Opening Anahata, a practice of love

As the fourth of the chakras that traverse the length of the spine, Anahata is the midpoint between the lower and upper three chakras, or triangles.  Anahata is the bridge between earthly and divine concerns.  It connects us to our friends, family and our own earthly being and infuses that connection with divine, unconditional love.

It is no coincidence that the namaskar mudra (palms together in front of the heart, also called anjali mudra) is the traditional gesture used when we say ¨namaste,¨ a phrase that recognizes the shared divine nature of all beings.  The spiritual heart is where the divine and the earthly meet, and its energy allows us to see and honor both.

The Practice

Centering: Begin in a comfortable seated position with hands in namaskar mudra.  Allow yourself time to feel the movement of your breath and the observe the pattern of your thoughts.  As you feel your body and breath begin to settle, focus your awareness on the space between the center of your chest and your hands.  Perhaps you feel warmth, imagine a light or perceive a quality of energy.  Continue for three to five minutes focusing on this space.

Warm-up: Keep the smooth flow of breath as you transition to motion.  Come to hands and knees and practice cat/cow for several breaths to warm up the spine.  Maintain your focus on the space surrounding the heart and chest.  After several sets, hold cat pose for a few deep, slow breaths, feeling the space between the ribs expand with each inhale, and imagining pressing the space between your shoulder blades (the back of the heart chakra) up toward the ceiling as the top of your head drops toward the floor.  When you are finished with cat pose, pull your hips back and rest in child's pose.

The Sequence: The following poses have been selected to maintain a focus on opening and moving from the heart chakra of the body, and they emphasize mobility of the thoracic spine.  Use your breath to allow the pose to deepen--remember that each inhale expands the rib cage and requires the muscles surrounding the thoracic vertebra to lengthen.  The action of spreading the collarbones wide and turning the shoulder blades inward will deepen the poses as well.  Hold each pose for five to ten breaths, or longer as you like.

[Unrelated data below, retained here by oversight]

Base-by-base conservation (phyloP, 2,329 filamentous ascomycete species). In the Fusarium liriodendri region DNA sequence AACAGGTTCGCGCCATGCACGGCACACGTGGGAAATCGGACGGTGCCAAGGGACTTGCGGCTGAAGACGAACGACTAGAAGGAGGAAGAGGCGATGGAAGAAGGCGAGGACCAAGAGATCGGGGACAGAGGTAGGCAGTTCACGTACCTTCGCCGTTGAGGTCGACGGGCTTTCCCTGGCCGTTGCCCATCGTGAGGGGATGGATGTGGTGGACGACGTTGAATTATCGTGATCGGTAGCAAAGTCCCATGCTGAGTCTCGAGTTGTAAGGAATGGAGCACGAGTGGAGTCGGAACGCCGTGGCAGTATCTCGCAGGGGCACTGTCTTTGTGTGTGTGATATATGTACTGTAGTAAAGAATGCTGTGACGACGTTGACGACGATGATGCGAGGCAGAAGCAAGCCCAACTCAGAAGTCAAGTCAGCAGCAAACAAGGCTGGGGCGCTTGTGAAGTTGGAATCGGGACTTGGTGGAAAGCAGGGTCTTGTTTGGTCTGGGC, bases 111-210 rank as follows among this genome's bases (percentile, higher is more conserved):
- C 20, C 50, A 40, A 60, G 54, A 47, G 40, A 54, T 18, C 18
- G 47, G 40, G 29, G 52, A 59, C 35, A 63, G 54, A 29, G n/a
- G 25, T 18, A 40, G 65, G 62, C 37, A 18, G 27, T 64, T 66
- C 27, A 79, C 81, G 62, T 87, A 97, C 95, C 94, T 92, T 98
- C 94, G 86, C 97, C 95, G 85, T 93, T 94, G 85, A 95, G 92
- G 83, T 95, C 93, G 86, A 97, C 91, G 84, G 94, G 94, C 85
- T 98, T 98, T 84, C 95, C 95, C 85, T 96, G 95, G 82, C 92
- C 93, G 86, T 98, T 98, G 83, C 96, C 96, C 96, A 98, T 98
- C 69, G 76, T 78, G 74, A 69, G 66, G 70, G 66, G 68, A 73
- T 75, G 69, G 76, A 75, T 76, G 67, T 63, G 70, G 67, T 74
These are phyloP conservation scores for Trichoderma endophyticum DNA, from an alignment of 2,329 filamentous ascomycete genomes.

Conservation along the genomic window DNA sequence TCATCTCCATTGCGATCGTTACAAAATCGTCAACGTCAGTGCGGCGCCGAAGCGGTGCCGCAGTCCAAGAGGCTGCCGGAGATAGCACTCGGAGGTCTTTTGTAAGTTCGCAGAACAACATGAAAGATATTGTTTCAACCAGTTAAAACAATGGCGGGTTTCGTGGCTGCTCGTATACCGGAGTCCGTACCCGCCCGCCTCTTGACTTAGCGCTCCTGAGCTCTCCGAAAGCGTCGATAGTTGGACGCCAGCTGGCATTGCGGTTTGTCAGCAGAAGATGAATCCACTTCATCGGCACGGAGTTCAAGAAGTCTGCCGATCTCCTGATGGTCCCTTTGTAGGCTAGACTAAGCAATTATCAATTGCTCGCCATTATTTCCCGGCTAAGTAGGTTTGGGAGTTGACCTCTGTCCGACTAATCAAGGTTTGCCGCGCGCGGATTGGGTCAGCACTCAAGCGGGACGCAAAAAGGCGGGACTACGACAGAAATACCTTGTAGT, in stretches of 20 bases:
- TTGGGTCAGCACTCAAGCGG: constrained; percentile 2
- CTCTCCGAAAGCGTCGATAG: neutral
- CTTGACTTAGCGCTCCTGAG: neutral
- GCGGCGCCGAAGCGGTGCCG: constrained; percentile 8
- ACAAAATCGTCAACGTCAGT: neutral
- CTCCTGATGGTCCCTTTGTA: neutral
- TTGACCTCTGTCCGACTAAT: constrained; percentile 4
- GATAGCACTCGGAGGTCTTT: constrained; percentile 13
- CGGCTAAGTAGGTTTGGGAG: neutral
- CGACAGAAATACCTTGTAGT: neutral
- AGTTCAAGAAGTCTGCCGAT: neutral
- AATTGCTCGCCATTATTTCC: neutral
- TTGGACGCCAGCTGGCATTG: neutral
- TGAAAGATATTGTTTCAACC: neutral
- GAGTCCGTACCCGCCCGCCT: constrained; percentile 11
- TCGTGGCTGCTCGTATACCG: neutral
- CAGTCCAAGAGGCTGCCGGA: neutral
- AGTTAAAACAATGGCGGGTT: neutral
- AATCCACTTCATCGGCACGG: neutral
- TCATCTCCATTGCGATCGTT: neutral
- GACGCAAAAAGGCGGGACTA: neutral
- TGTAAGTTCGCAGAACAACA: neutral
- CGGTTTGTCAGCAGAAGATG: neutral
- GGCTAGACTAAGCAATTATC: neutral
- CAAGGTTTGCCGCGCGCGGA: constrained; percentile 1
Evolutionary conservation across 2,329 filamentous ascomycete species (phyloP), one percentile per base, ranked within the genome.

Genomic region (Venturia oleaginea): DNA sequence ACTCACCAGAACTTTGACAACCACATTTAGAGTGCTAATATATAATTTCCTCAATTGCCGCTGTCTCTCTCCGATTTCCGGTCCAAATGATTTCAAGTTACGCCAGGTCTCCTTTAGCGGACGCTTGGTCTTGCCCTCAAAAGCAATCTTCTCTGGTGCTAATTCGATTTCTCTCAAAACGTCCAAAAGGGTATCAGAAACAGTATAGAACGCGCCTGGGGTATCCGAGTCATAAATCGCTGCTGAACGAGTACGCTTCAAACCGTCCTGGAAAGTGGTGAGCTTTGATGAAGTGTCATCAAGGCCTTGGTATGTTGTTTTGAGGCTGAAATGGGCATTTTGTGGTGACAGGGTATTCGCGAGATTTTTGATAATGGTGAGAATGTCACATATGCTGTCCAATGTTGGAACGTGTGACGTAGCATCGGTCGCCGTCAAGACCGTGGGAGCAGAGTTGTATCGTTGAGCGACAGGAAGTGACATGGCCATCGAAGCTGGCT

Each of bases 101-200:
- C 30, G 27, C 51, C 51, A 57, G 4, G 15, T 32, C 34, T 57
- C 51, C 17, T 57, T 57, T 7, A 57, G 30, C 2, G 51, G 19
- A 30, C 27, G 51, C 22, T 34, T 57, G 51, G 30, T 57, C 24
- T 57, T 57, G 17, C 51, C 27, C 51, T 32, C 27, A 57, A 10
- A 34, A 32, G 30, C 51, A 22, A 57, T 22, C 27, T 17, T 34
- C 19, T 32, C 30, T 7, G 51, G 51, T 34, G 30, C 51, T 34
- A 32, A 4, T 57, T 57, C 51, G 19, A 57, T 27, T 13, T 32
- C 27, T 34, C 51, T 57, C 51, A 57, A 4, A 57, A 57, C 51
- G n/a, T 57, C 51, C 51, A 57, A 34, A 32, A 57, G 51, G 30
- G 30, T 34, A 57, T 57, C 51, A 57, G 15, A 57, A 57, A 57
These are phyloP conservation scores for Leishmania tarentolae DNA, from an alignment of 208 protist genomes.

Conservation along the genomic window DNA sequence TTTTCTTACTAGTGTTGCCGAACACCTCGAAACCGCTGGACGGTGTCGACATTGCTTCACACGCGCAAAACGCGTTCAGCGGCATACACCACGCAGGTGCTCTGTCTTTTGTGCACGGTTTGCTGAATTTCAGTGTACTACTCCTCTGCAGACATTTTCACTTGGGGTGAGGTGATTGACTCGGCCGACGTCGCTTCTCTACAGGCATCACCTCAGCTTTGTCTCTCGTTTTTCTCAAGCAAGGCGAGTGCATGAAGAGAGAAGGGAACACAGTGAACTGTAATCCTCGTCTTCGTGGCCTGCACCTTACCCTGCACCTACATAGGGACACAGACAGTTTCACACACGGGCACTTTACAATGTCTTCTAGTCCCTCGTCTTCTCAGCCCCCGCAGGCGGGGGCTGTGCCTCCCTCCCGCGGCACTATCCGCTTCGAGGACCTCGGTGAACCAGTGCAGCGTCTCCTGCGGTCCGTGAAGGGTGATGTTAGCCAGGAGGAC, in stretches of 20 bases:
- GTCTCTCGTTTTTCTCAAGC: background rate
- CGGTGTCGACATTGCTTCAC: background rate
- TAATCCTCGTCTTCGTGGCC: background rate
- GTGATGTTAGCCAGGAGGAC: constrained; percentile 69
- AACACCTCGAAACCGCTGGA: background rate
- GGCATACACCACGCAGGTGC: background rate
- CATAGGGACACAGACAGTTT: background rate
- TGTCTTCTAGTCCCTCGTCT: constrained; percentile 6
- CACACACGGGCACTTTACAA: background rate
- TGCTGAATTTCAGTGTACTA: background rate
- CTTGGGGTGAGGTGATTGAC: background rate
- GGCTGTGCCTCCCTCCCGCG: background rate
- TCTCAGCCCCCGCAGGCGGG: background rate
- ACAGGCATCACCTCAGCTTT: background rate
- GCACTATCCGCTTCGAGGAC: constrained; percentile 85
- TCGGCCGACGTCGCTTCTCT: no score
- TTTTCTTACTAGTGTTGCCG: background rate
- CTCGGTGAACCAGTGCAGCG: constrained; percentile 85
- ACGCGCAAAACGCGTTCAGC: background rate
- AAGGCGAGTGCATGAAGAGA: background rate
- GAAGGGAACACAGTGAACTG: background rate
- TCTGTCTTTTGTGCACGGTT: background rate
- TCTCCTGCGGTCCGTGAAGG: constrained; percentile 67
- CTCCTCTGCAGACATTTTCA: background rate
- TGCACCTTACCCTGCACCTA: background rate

• Sphinx Pose
  • Cobra Pose
  • Upward-Facing Dog Pose
  • Downward-Facing Dog Pose
  • Warrior I
  • Warrior II
  • Humble Warrior
  • Lizard Pose (with optional twist)
  • Garland or Crow Pose
  • Bridge or Camel Pose
  • Paschimottanasana
  • Rabbit Pose
  • Bridge Pose or Shoulder Stand
  • Fish Pose

Pranayama: Bliss Breath, a variant of Alternate Nostril breathing.  Close off your right nostril and inhale through the left for three counts.  Then close both nostrils and retain your breath for six counts.  Release the right nostril and breathe out through the right for six counts.  Follow the pattern on the other side.  Repeat for three to seven minutes.

Savasana: Spend 10-20 minutes in deep relaxation, lying flat on the floor or with support as needed.

Lovingkindness (metta) Meditation: Find a steady and comfortable seat and close your eyes.  Take as much time as you need to let your mind disengage from the external world.  Bring your awareness again to the space surrounding your heart: feel its openness, and the expansion each inhale brings to it.  Let your heart feel soft as you repeat these phrases in thought or speech:

May I be free from harm.

May I be happy.

May I be well.

May I be peaceful and at ease.

Once you have repeated these phrases several times, you may choose somebody in your life to direct these phrases to.  Begin with somebody whom you love, then perhaps direct these phrases to a more neutral acquaintance.  Lastly, you might send this intention of lovingkindness toward those who you find challenging to feel love toward. 

For more information on lovingkindness meditation, visit the Metta Institute.

Zoe Sipes